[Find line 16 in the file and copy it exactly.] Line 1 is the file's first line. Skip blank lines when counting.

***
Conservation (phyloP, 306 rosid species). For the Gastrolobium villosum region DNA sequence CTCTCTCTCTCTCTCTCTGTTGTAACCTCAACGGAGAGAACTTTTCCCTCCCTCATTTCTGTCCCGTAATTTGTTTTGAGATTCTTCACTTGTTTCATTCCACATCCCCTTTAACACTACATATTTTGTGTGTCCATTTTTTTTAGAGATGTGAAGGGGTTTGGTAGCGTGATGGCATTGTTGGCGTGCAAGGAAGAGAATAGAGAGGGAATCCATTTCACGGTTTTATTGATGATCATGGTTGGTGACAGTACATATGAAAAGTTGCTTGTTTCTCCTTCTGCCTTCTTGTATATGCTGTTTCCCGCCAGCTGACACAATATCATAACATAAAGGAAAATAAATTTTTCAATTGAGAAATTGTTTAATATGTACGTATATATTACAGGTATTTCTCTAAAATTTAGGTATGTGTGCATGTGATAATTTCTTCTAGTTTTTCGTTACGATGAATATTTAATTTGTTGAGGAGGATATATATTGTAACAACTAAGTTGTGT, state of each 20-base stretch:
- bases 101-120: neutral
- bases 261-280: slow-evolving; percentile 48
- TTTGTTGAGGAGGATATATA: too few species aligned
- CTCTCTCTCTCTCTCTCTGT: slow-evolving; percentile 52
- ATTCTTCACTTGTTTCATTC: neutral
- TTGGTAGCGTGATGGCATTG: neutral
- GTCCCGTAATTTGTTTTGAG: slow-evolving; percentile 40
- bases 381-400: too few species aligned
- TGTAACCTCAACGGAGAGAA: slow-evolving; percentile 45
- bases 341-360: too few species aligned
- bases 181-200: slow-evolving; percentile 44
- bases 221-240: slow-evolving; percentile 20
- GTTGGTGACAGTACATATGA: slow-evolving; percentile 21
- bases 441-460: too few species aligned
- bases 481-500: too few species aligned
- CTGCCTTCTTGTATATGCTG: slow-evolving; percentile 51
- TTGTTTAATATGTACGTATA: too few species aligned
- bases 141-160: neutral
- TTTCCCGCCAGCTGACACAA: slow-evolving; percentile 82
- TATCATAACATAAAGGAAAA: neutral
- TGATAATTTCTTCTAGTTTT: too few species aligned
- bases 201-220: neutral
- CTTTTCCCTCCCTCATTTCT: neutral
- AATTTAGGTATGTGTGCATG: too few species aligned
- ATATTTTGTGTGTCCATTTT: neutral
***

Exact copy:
- bases 481-500: too few species aligned